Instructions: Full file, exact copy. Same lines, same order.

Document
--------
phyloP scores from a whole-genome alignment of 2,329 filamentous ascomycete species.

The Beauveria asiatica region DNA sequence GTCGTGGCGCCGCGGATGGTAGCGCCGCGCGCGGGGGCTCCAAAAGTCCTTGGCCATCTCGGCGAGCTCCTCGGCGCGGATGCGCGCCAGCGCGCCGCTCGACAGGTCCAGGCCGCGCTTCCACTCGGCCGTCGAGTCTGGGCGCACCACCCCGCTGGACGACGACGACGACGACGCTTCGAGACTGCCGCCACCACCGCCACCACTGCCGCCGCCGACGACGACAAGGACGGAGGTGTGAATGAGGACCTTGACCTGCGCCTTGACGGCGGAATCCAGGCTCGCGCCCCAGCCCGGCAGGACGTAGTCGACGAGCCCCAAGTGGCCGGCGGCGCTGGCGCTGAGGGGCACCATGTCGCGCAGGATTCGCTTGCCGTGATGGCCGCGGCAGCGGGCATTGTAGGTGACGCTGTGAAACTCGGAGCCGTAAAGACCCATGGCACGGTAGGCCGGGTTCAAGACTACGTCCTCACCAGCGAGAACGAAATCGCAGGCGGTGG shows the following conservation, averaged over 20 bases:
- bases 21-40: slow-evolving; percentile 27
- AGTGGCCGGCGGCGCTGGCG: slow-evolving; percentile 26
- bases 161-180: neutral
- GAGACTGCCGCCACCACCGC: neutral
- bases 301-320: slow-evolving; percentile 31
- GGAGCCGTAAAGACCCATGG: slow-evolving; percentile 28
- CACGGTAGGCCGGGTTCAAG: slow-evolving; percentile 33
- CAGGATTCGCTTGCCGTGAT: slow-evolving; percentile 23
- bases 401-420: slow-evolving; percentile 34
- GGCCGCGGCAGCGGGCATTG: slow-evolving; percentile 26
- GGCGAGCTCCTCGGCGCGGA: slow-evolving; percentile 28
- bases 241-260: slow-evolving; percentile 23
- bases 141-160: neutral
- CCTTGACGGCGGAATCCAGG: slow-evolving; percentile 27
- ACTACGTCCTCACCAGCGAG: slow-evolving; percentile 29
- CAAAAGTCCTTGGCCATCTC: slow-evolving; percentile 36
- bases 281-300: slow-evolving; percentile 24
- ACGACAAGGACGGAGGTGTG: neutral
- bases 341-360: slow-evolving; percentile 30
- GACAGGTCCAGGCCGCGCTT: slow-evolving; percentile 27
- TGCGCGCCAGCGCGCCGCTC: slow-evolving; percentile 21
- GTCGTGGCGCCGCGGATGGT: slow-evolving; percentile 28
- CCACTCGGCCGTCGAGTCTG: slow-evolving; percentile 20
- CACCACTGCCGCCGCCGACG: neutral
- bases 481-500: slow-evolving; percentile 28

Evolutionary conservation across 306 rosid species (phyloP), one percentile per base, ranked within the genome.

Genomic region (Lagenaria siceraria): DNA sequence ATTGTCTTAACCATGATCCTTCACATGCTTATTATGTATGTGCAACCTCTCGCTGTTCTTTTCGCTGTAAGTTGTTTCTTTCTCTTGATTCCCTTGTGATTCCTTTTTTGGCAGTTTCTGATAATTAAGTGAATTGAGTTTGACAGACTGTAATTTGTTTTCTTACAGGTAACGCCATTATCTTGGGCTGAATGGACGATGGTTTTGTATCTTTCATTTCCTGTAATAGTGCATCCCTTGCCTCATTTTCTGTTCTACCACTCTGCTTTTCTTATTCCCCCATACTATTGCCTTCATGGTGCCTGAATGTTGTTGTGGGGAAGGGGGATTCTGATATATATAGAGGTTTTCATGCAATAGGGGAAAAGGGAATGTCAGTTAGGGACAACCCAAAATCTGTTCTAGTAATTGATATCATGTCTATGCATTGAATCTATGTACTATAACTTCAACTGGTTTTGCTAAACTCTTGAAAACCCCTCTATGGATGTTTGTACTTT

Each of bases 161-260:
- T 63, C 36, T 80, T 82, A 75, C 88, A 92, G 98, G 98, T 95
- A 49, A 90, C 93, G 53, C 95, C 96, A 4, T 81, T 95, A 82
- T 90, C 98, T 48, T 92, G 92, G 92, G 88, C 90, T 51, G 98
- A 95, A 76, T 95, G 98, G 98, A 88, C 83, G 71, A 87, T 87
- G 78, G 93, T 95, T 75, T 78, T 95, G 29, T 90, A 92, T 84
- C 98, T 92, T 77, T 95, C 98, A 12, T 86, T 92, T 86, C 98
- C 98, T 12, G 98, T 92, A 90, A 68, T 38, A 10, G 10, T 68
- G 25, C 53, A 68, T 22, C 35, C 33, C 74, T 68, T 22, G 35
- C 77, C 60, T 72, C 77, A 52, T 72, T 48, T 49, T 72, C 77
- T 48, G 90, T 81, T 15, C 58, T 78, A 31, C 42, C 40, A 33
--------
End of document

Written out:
phyloP scores from a whole-genome alignment of 2,329 filamentous ascomycete species.

The Beauveria asiatica region DNA sequence GTCGTGGCGCCGCGGATGGTAGCGCCGCGCGCGGGGGCTCCAAAAGTCCTTGGCCATCTCGGCGAGCTCCTCGGCGCGGATGCGCGCCAGCGCGCCGCTCGACAGGTCCAGGCCGCGCTTCCACTCGGCCGTCGAGTCTGGGCGCACCACCCCGCTGGACGACGACGACGACGACGCTTCGAGACTGCCGCCACCACCGCCACCACTGCCGCCGCCGACGACGACAAGGACGGAGGTGTGAATGAGGACCTTGACCTGCGCCTTGACGGCGGAATCCAGGCTCGCGCCCCAGCCCGGCAGGACGTAGTCGACGAGCCCCAAGTGGCCGGCGGCGCTGGCGCTGAGGGGCACCATGTCGCGCAGGATTCGCTTGCCGTGATGGCCGCGGCAGCGGGCATTGTAGGTGACGCTGTGAAACTCGGAGCCGTAAAGACCCATGGCACGGTAGGCCGGGTTCAAGACTACGTCCTCACCAGCGAGAACGAAATCGCAGGCGGTGG shows the following conservation, averaged over 20 bases:
- bases 21-40: slow-evolving; percentile 27
- AGTGGCCGGCGGCGCTGGCG: slow-evolving; percentile 26
- bases 161-180: neutral
- GAGACTGCCGCCACCACCGC: neutral
- bases 301-320: slow-evolving; percentile 31
- GGAGCCGTAAAGACCCATGG: slow-evolving; percentile 28
- CACGGTAGGCCGGGTTCAAG: slow-evolving; percentile 33
- CAGGATTCGCTTGCCGTGAT: slow-evolving; percentile 23
- bases 401-420: slow-evolving; percentile 34
- GGCCGCGGCAGCGGGCATTG: slow-evolving; percentile 26
- GGCGAGCTCCTCGGCGCGGA: slow-evolving; percentile 28
- bases 241-260: slow-evolving; percentile 23
- bases 141-160: neutral
- CCTTGACGGCGGAATCCAGG: slow-evolving; percentile 27
- ACTACGTCCTCACCAGCGAG: slow-evolving; percentile 29
- CAAAAGTCCTTGGCCATCTC: slow-evolving; percentile 36
- bases 281-300: slow-evolving; percentile 24
- ACGACAAGGACGGAGGTGTG: neutral
- bases 341-360: slow-evolving; percentile 30
- GACAGGTCCAGGCCGCGCTT: slow-evolving; percentile 27
- TGCGCGCCAGCGCGCCGCTC: slow-evolving; percentile 21
- GTCGTGGCGCCGCGGATGGT: slow-evolving; percentile 28
- CCACTCGGCCGTCGAGTCTG: slow-evolving; percentile 20
- CACCACTGCCGCCGCCGACG: neutral
- bases 481-500: slow-evolving; percentile 28

Evolutionary conservation across 306 rosid species (phyloP), one percentile per base, ranked within the genome.

Genomic region (Lagenaria siceraria): DNA sequence ATTGTCTTAACCATGATCCTTCACATGCTTATTATGTATGTGCAACCTCTCGCTGTTCTTTTCGCTGTAAGTTGTTTCTTTCTCTTGATTCCCTTGTGATTCCTTTTTTGGCAGTTTCTGATAATTAAGTGAATTGAGTTTGACAGACTGTAATTTGTTTTCTTACAGGTAACGCCATTATCTTGGGCTGAATGGACGATGGTTTTGTATCTTTCATTTCCTGTAATAGTGCATCCCTTGCCTCATTTTCTGTTCTACCACTCTGCTTTTCTTATTCCCCCATACTATTGCCTTCATGGTGCCTGAATGTTGTTGTGGGGAAGGGGGATTCTGATATATATAGAGGTTTTCATGCAATAGGGGAAAAGGGAATGTCAGTTAGGGACAACCCAAAATCTGTTCTAGTAATTGATATCATGTCTATGCATTGAATCTATGTACTATAACTTCAACTGGTTTTGCTAAACTCTTGAAAACCCCTCTATGGATGTTTGTACTTT

Each of bases 161-260:
- T 63, C 36, T 80, T 82, A 75, C 88, A 92, G 98, G 98, T 95
- A 49, A 90, C 93, G 53, C 95, C 96, A 4, T 81, T 95, A 82
- T 90, C 98, T 48, T 92, G 92, G 92, G 88, C 90, T 51, G 98
- A 95, A 76, T 95, G 98, G 98, A 88, C 83, G 71, A 87, T 87
- G 78, G 93, T 95, T 75, T 78, T 95, G 29, T 90, A 92, T 84
- C 98, T 92, T 77, T 95, C 98, A 12, T 86, T 92, T 86, C 98
- C 98, T 12, G 98, T 92, A 90, A 68, T 38, A 10, G 10, T 68
- G 25, C 53, A 68, T 22, C 35, C 33, C 74, T 68, T 22, G 35
- C 77, C 60, T 72, C 77, A 52, T 72, T 48, T 49, T 72, C 77
- T 48, G 90, T 81, T 15, C 58, T 78, A 31, C 42, C 40, A 33